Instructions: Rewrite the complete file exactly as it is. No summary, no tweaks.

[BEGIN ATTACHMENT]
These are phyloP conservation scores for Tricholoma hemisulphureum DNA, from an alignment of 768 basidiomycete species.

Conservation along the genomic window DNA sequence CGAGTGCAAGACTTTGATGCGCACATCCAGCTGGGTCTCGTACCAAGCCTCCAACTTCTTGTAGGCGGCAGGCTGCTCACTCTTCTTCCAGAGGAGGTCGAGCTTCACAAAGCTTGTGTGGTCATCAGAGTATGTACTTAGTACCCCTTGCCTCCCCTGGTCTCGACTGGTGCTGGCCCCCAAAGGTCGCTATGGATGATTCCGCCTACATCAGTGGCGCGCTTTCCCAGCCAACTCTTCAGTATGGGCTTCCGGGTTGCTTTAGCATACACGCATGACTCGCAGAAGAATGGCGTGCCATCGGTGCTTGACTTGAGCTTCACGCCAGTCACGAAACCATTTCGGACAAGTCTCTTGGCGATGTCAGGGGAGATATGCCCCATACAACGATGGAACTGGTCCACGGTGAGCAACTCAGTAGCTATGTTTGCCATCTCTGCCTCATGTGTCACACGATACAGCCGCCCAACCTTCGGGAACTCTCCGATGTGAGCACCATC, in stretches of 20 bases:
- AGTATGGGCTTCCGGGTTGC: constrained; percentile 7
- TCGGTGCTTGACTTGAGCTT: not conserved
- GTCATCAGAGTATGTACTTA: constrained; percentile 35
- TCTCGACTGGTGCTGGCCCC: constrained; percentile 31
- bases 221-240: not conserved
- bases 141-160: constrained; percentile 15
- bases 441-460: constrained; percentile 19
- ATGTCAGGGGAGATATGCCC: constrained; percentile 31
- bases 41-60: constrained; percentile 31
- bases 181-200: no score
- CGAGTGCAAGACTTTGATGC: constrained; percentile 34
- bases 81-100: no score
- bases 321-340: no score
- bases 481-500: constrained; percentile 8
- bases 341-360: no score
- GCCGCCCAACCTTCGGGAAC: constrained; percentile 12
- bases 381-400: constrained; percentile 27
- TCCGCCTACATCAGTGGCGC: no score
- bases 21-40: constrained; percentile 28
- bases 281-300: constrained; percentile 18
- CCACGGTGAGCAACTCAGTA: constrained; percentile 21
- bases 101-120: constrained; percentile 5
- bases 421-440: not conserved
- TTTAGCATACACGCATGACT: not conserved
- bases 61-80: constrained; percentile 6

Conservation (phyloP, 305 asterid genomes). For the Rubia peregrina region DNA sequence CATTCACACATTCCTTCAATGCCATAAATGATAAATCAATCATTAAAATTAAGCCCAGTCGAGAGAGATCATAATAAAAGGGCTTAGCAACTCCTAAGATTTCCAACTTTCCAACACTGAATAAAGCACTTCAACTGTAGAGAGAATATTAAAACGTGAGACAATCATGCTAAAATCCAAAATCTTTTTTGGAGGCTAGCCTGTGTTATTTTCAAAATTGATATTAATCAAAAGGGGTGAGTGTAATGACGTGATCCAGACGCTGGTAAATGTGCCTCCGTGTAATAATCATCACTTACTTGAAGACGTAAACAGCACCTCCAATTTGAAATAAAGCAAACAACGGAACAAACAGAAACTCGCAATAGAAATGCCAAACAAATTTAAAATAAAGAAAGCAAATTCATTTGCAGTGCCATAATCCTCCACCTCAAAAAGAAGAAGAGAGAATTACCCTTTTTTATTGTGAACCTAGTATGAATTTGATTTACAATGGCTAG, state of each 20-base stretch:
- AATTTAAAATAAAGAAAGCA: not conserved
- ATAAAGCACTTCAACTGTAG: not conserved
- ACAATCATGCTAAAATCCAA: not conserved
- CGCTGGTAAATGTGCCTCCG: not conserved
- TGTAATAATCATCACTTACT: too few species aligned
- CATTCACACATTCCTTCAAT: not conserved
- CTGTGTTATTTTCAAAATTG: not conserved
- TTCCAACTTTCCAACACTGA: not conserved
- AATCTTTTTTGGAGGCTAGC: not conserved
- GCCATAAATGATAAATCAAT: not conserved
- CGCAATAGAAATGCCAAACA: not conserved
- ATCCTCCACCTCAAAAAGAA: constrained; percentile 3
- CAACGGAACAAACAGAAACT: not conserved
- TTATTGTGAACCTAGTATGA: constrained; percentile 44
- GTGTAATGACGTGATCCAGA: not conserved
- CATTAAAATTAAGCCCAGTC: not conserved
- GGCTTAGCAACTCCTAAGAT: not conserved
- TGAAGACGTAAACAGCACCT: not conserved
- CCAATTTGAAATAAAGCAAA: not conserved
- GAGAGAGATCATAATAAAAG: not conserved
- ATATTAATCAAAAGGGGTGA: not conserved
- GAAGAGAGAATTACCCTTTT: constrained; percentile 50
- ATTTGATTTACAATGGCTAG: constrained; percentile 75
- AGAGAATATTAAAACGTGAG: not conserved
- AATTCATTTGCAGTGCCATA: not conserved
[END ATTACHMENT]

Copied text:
These are phyloP conservation scores for Tricholoma hemisulphureum DNA, from an alignment of 768 basidiomycete species.

Conservation along the genomic window DNA sequence CGAGTGCAAGACTTTGATGCGCACATCCAGCTGGGTCTCGTACCAAGCCTCCAACTTCTTGTAGGCGGCAGGCTGCTCACTCTTCTTCCAGAGGAGGTCGAGCTTCACAAAGCTTGTGTGGTCATCAGAGTATGTACTTAGTACCCCTTGCCTCCCCTGGTCTCGACTGGTGCTGGCCCCCAAAGGTCGCTATGGATGATTCCGCCTACATCAGTGGCGCGCTTTCCCAGCCAACTCTTCAGTATGGGCTTCCGGGTTGCTTTAGCATACACGCATGACTCGCAGAAGAATGGCGTGCCATCGGTGCTTGACTTGAGCTTCACGCCAGTCACGAAACCATTTCGGACAAGTCTCTTGGCGATGTCAGGGGAGATATGCCCCATACAACGATGGAACTGGTCCACGGTGAGCAACTCAGTAGCTATGTTTGCCATCTCTGCCTCATGTGTCACACGATACAGCCGCCCAACCTTCGGGAACTCTCCGATGTGAGCACCATC, in stretches of 20 bases:
- AGTATGGGCTTCCGGGTTGC: constrained; percentile 7
- TCGGTGCTTGACTTGAGCTT: not conserved
- GTCATCAGAGTATGTACTTA: constrained; percentile 35
- TCTCGACTGGTGCTGGCCCC: constrained; percentile 31
- bases 221-240: not conserved
- bases 141-160: constrained; percentile 15
- bases 441-460: constrained; percentile 19
- ATGTCAGGGGAGATATGCCC: constrained; percentile 31
- bases 41-60: constrained; percentile 31
- bases 181-200: no score
- CGAGTGCAAGACTTTGATGC: constrained; percentile 34
- bases 81-100: no score
- bases 321-340: no score
- bases 481-500: constrained; percentile 8
- bases 341-360: no score
- GCCGCCCAACCTTCGGGAAC: constrained; percentile 12
- bases 381-400: constrained; percentile 27
- TCCGCCTACATCAGTGGCGC: no score
- bases 21-40: constrained; percentile 28
- bases 281-300: constrained; percentile 18
- CCACGGTGAGCAACTCAGTA: constrained; percentile 21
- bases 101-120: constrained; percentile 5
- bases 421-440: not conserved
- TTTAGCATACACGCATGACT: not conserved
- bases 61-80: constrained; percentile 6

Conservation (phyloP, 305 asterid genomes). For the Rubia peregrina region DNA sequence CATTCACACATTCCTTCAATGCCATAAATGATAAATCAATCATTAAAATTAAGCCCAGTCGAGAGAGATCATAATAAAAGGGCTTAGCAACTCCTAAGATTTCCAACTTTCCAACACTGAATAAAGCACTTCAACTGTAGAGAGAATATTAAAACGTGAGACAATCATGCTAAAATCCAAAATCTTTTTTGGAGGCTAGCCTGTGTTATTTTCAAAATTGATATTAATCAAAAGGGGTGAGTGTAATGACGTGATCCAGACGCTGGTAAATGTGCCTCCGTGTAATAATCATCACTTACTTGAAGACGTAAACAGCACCTCCAATTTGAAATAAAGCAAACAACGGAACAAACAGAAACTCGCAATAGAAATGCCAAACAAATTTAAAATAAAGAAAGCAAATTCATTTGCAGTGCCATAATCCTCCACCTCAAAAAGAAGAAGAGAGAATTACCCTTTTTTATTGTGAACCTAGTATGAATTTGATTTACAATGGCTAG, state of each 20-base stretch:
- AATTTAAAATAAAGAAAGCA: not conserved
- ATAAAGCACTTCAACTGTAG: not conserved
- ACAATCATGCTAAAATCCAA: not conserved
- CGCTGGTAAATGTGCCTCCG: not conserved
- TGTAATAATCATCACTTACT: too few species aligned
- CATTCACACATTCCTTCAAT: not conserved
- CTGTGTTATTTTCAAAATTG: not conserved
- TTCCAACTTTCCAACACTGA: not conserved
- AATCTTTTTTGGAGGCTAGC: not conserved
- GCCATAAATGATAAATCAAT: not conserved
- CGCAATAGAAATGCCAAACA: not conserved
- ATCCTCCACCTCAAAAAGAA: constrained; percentile 3
- CAACGGAACAAACAGAAACT: not conserved
- TTATTGTGAACCTAGTATGA: constrained; percentile 44
- GTGTAATGACGTGATCCAGA: not conserved
- CATTAAAATTAAGCCCAGTC: not conserved
- GGCTTAGCAACTCCTAAGAT: not conserved
- TGAAGACGTAAACAGCACCT: not conserved
- CCAATTTGAAATAAAGCAAA: not conserved
- GAGAGAGATCATAATAAAAG: not conserved
- ATATTAATCAAAAGGGGTGA: not conserved
- GAAGAGAGAATTACCCTTTT: constrained; percentile 50
- ATTTGATTTACAATGGCTAG: constrained; percentile 75
- AGAGAATATTAAAACGTGAG: not conserved
- AATTCATTTGCAGTGCCATA: not conserved